How to control algae in your aquarium

Algae growth is a problem that the majority of aquarium owners will face at one time or another. Sometimes, even the most dedicated and experienced aquatic enthusiasts find themselves battling the dreaded green stuff.

While algae is a natural organism which can occasionally be healthy, excess algae growth is unsightly can can have damaging effects on your fish tank and its inhabitants.

What causes algae?

Algae thrives on three basic necessities: sunlight, water and food. Three things your aquarium won’t survive without.  Too much of the three can cause the algae to spread like wildfire through your aquarium. It’s frustrating but can be controlled by limiting the amount of light that your aquarium sees and avoiding overfeeding. Overfeeding is one of the most common causes of algae growth, as well as the aquarium lights being left on too long or the aquarium being placed by a window.

What does algae do to the fish inside the aquarium?

Not only is algae unsightly, but when it is present in an aquarium it steals oxygen from the water and can harm the fish. You might see them gasping for air at the surface of the water.

How do I get rid of algae?

  • Limit sunlight

Never place your aquarium near a window or in direct sunlight, as the sun can encourage algae to grow rapidly. Also restrict the amount of time that you leave the aquarium lights on.  4-6 hours a day should suffice, any more and you run the risk of any algae problems spreading even further.

  • Feed less

A lot of fish tank owners worry about their fish going hungry, but the truth is,  fish are far more likely to get sick if they’re given too much food rather than too little. Overfeeding is a common problem that the majority of fish owners do without even realising it. Any leftover food sinks to the bottom of the aquarium, where it can rot and pollute the tank with ammonia. It’s widely advised that you remove as much uneaten food as you can from the aquarium before this happens. A gravel cleaner can be a handy tool to have to remove bits of food from the substrate. Disturbing the substrate in this way can also help to lift tiny particles so that they can be picked up by the filter.

  • Water changes

One of the easiest ways to avoid algae growth is by regularly doing partial water changes to ensure that fresh water is introduced into the aquarium. Water changes also help to inject more oxygen into the water. Change around 20% of your water weekly to remove some of the nutrients that help algae to grow.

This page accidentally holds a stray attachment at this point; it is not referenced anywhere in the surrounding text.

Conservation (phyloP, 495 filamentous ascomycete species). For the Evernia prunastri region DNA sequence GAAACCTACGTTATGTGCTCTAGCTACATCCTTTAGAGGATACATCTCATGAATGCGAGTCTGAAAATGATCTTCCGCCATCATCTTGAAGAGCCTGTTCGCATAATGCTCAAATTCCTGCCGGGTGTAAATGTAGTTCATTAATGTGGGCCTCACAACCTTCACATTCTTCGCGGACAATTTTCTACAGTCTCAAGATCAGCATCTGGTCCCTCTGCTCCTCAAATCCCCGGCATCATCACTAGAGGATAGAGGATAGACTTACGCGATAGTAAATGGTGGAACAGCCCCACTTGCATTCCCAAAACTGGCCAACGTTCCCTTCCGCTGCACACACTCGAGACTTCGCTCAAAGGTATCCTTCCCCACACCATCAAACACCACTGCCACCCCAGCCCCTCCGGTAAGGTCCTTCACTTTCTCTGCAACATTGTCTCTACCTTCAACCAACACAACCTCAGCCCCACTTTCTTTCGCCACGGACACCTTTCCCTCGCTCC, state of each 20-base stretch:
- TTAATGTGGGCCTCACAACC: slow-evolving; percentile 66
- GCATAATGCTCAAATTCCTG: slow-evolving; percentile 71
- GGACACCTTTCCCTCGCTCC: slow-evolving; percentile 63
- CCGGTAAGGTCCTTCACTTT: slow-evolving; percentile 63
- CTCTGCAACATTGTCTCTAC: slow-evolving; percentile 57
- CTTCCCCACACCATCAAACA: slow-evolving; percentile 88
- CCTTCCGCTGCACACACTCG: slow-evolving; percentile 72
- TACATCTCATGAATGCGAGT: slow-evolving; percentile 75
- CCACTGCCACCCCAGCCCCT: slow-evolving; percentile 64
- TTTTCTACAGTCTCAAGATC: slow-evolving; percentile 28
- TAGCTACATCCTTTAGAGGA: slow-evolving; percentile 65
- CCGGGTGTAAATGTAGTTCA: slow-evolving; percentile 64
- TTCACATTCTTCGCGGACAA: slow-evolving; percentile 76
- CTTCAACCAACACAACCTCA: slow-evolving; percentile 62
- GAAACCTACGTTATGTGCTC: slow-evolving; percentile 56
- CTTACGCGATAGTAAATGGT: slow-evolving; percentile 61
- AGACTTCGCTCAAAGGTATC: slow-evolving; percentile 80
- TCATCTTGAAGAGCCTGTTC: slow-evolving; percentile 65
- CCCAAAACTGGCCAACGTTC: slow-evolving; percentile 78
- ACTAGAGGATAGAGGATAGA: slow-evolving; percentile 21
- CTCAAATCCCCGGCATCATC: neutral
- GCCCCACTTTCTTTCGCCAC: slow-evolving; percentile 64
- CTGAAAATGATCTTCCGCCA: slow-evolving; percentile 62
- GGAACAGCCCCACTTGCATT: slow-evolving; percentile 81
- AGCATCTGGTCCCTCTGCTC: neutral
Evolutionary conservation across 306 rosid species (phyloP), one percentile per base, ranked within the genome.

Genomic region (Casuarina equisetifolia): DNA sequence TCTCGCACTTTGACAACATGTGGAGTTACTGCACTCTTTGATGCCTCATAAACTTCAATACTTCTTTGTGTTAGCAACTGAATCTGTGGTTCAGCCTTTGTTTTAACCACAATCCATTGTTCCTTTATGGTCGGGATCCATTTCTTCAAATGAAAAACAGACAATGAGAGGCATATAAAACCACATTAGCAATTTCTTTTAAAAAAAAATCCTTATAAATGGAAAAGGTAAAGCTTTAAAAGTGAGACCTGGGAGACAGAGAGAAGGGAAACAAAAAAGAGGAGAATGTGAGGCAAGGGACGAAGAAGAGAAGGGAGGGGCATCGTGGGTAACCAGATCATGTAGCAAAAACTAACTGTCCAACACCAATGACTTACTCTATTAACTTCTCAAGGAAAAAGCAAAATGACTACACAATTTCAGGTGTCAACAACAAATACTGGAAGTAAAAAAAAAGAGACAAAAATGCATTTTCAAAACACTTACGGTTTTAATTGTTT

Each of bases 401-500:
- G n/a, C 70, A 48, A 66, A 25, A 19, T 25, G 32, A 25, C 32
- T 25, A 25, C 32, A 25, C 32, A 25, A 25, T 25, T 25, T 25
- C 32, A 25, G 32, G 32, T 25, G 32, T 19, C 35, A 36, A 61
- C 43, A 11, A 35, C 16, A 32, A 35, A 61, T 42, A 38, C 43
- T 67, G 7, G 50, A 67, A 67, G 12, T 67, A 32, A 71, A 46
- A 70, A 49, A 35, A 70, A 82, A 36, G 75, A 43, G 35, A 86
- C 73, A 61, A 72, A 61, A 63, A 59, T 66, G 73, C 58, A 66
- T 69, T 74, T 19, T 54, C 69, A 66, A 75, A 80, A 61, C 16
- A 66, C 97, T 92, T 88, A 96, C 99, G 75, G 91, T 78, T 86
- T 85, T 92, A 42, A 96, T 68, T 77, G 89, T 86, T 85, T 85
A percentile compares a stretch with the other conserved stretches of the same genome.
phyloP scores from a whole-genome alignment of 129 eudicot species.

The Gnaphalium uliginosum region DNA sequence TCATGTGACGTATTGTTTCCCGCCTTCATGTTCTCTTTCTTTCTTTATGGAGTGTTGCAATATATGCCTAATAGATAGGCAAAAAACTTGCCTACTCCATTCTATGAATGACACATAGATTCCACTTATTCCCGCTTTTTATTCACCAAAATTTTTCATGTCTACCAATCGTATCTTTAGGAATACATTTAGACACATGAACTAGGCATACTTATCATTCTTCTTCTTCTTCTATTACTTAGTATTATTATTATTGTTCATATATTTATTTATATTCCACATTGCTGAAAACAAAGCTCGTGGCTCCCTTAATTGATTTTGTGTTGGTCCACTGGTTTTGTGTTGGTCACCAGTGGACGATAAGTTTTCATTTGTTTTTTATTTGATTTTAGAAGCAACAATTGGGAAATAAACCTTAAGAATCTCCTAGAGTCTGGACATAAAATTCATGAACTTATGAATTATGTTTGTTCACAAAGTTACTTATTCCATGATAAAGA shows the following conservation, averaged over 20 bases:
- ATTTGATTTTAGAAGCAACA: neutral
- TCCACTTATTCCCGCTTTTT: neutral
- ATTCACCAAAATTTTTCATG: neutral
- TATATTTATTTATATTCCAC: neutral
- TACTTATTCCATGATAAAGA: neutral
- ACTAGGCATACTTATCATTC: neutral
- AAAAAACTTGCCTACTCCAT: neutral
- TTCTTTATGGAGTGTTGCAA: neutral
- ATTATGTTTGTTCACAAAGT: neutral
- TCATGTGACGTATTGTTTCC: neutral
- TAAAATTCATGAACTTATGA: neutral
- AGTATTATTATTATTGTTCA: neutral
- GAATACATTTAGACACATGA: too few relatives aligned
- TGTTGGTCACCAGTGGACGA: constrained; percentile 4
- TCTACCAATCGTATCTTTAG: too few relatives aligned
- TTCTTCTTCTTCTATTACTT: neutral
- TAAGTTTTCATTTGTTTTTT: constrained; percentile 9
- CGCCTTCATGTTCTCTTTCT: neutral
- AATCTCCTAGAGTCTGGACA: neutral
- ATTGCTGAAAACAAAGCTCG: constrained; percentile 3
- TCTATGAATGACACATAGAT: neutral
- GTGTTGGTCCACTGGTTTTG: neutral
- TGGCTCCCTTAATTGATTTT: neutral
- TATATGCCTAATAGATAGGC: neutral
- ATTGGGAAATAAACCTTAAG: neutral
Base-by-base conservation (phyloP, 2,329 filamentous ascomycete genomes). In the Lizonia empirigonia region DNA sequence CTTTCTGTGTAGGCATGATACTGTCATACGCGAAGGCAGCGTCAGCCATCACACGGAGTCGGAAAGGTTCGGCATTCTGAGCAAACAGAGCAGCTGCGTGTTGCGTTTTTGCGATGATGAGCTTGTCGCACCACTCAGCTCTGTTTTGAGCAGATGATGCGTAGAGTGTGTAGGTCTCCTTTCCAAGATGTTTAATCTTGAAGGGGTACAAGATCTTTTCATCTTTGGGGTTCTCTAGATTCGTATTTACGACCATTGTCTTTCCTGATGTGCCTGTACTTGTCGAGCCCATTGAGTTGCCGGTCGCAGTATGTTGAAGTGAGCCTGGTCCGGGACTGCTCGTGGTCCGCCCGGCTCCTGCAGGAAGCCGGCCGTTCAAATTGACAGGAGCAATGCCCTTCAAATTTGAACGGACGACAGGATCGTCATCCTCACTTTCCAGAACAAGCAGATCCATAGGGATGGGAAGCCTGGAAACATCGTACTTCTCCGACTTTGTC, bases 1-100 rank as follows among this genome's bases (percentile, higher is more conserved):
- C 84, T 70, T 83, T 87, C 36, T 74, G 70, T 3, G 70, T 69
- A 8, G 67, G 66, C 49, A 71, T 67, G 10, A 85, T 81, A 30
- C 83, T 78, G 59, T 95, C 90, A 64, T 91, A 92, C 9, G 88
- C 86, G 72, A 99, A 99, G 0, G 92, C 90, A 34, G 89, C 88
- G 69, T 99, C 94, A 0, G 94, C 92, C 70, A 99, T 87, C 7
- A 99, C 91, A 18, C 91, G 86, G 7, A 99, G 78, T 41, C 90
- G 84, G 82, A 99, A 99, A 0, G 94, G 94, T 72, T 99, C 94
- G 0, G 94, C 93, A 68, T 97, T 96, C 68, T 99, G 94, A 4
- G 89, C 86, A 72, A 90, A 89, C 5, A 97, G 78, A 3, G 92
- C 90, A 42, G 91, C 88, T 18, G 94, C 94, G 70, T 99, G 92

• Test your water

Test kits can be really useful for testing your aquarium water and ensuring that it is suitable for your fish. A phosphate and nitrate remover may be necessary if you find high levels of the chemicals in your aquarium.

If you regularly test your water and act upon any issues as soon as you can, you can reduce the likelihood of algae before it even occurs.

  • Remove algae by hand

If you see algae growing on the glass of the fish tank or on rocks and other hard surfaces, use an algae scraper and aquarium vacuum to remove it before it spreads. Repeatedly placing your hands inside the fish tank is not going to do any good, and so an algae magnet can be a great tool for wiping algae from the glass without getting your hands dirty or contaminating the tank. You can place one magnet at the top of the inside of the tank and then the other on the outside. You can then easily move the outside magnet around the tank, letting the inner magnet follow.

  • Algae eating fish

Algae eating fish can work wonders on an algae stricken aquarium. But which algae eaters are the best to have? Here’s our list of 5 of the best algae eating fish  to include in your aquarium.

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